But this day, one of the women in the church gathered the rest of the women in the church and they brought over pizza and Pepsi and made sure I celebrated my birthday. And they loved and supported my mother, too.
The people in my life during my childhood weren't always so forward in their support. Often when it comes to family secrets, things that are typically considered shameful, they would not step in. But they were there, in the wings, just waiting to respond if ever someone asked for help.
Throughout the years I've continued to be surrounded by people like this. People who operate from an economy of plenty, often choosing to postpone their own wants to meet someone else's need. People who know what lasts (people) and what doesn't (stuff).
I've striven to be this sort of person. As one who currently lives in poverty but who is ineligible for any kind of assistance programs, it is not often that I have the opportunity to bless others with material goods.
Oh, I've got some skills in the kitchen, and for $20.00, I can make Christmas gifts for a whole legion of people. And I do. In part because I love cooking and baking. But mostly because I love to feed people. Because I love to meet needs. Because it happens so rarely that I have something to give. I delight in the opportunities when they present themselves.
It happened recently, however, that someone I know, and about whom I care quite deeply, was suffering. The holiday season is never quite as bright as it should be for those short on family. Add to this dire financial straights and things were looking quite bleak.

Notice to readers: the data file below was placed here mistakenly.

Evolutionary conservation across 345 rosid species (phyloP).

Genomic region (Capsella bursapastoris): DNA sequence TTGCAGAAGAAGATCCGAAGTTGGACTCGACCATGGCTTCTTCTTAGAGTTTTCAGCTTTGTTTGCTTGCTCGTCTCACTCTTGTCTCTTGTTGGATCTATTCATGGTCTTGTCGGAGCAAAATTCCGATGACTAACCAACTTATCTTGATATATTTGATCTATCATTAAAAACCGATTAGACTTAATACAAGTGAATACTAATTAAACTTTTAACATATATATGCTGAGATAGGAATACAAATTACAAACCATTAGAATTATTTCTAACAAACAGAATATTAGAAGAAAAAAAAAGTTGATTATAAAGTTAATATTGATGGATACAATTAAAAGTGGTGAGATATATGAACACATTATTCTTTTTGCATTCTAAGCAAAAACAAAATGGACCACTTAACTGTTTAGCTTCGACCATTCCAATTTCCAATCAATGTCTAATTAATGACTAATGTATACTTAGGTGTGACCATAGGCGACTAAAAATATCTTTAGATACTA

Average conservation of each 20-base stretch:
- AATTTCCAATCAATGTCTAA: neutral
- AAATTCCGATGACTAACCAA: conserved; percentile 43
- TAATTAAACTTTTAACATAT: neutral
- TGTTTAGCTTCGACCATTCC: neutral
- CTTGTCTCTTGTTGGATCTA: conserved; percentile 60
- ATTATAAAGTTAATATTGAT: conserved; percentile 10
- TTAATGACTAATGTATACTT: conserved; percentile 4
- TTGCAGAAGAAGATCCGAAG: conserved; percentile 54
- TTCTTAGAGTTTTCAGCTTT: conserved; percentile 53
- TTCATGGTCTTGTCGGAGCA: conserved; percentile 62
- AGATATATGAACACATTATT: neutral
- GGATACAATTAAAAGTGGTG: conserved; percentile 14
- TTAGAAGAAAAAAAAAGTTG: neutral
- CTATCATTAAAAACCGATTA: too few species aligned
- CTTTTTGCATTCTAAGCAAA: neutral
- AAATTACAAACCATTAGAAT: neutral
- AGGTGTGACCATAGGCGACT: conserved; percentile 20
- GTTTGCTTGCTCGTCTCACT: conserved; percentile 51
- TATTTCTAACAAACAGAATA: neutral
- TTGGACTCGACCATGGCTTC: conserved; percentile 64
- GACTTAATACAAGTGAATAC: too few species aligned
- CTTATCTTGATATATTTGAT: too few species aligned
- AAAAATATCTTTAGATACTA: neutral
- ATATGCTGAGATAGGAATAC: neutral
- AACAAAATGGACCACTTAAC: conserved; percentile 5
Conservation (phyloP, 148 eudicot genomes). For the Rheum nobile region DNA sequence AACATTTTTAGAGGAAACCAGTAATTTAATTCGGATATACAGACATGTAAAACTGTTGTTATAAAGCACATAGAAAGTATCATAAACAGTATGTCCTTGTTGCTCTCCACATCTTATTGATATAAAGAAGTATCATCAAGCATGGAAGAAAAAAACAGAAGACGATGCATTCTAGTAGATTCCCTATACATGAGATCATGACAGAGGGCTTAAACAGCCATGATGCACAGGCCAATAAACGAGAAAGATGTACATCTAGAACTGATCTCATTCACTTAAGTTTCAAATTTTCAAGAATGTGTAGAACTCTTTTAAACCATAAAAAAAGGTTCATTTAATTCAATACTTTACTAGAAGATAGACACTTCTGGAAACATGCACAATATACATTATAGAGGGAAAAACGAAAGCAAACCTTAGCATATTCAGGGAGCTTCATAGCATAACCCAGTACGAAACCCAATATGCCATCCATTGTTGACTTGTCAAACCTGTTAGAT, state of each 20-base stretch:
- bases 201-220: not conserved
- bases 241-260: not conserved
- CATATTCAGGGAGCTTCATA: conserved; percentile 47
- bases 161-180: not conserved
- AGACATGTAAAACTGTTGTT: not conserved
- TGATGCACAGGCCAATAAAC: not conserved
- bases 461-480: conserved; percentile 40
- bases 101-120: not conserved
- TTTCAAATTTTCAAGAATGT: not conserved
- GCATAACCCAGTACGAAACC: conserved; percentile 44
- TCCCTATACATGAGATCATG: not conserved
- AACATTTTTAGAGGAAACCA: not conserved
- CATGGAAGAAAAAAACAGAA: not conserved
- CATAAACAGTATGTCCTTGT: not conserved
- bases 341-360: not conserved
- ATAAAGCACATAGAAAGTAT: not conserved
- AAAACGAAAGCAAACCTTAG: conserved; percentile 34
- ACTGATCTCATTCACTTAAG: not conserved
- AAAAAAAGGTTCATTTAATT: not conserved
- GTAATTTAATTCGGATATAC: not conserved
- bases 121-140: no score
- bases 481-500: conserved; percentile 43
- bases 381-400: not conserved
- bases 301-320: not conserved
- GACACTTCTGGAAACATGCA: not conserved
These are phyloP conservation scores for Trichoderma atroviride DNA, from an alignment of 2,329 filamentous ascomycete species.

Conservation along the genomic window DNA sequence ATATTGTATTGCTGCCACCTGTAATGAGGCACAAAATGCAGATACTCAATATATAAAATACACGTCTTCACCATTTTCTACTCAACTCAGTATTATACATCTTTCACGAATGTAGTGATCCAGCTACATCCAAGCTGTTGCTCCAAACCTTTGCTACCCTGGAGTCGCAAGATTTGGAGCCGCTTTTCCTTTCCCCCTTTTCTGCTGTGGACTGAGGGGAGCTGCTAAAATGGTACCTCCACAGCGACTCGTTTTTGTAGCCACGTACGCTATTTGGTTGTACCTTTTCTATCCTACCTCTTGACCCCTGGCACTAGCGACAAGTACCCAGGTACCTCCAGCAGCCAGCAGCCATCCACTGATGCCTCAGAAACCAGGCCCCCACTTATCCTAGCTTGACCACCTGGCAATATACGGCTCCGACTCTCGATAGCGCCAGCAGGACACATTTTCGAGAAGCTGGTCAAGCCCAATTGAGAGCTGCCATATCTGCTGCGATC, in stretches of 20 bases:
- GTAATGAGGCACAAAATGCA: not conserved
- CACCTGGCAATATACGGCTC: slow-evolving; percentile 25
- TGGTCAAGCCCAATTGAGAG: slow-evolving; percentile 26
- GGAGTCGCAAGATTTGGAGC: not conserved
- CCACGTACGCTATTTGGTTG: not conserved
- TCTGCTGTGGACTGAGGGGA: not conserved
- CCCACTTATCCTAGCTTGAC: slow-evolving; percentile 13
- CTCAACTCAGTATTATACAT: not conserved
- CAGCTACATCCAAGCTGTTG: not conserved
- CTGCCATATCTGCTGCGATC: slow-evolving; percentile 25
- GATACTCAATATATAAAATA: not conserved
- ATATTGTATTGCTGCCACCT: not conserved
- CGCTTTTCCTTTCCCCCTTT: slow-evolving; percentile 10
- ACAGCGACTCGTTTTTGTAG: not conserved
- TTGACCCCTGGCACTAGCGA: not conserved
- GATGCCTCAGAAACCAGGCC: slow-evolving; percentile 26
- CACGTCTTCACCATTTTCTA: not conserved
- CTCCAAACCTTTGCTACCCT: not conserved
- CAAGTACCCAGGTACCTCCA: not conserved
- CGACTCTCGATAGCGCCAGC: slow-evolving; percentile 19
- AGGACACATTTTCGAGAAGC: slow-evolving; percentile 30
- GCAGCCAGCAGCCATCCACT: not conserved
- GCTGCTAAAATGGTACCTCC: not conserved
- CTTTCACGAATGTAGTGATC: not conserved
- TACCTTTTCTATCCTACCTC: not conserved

Now, it just so happened that I have an occasional job on the side that provides a very small amount of recompense. It isn't much, and it's inconsistent. And in the way many small churches run, it's never truly clear how much time will pass between service rendered and payment received. There is simply no way to plan or budget for this.
And so it happened that while I was waiting for a check to arrive, I discovered that a friend was in need. And as I had no immediate need for the funds--I was planning on sticking them into my savings account for a long-term goal--I began to pray about it. I was struck by the thought of providing for the needs of another. It wasn't much, and it wouldn't go far. But it was all I could do.
I decided to do it. Coming up on the holiday season, I said to myself, "If that check comes before Christmas, I'm passing it on. The whole of it."
So, when I showed up to church on Sunday, December 11, 2011 and found a check, that's exactly what I did. I passed it on. All of it. Because I saw a need, and I knew that I had the ability to meet it--at least in part.
Because this is what has been modelled for me by others in my life, through the course of my entire life.
Those who have loved me have done a greater service to the world by enabling me to love others. And all of it is founded in word's of Jesus, which I'll paraphrase: The Greatest Commandment? Love God. Love people.
But how do we love God? By loving people.
Whatever you do to the least of these....
Seems pretty simple to me.
For where your treasure is, there your heart will be also.
We all carry the divine spark. In choosing to invest in people, we place our hearts in the very center of God-ness.
It's not rocket science. But it is awfully rewarding.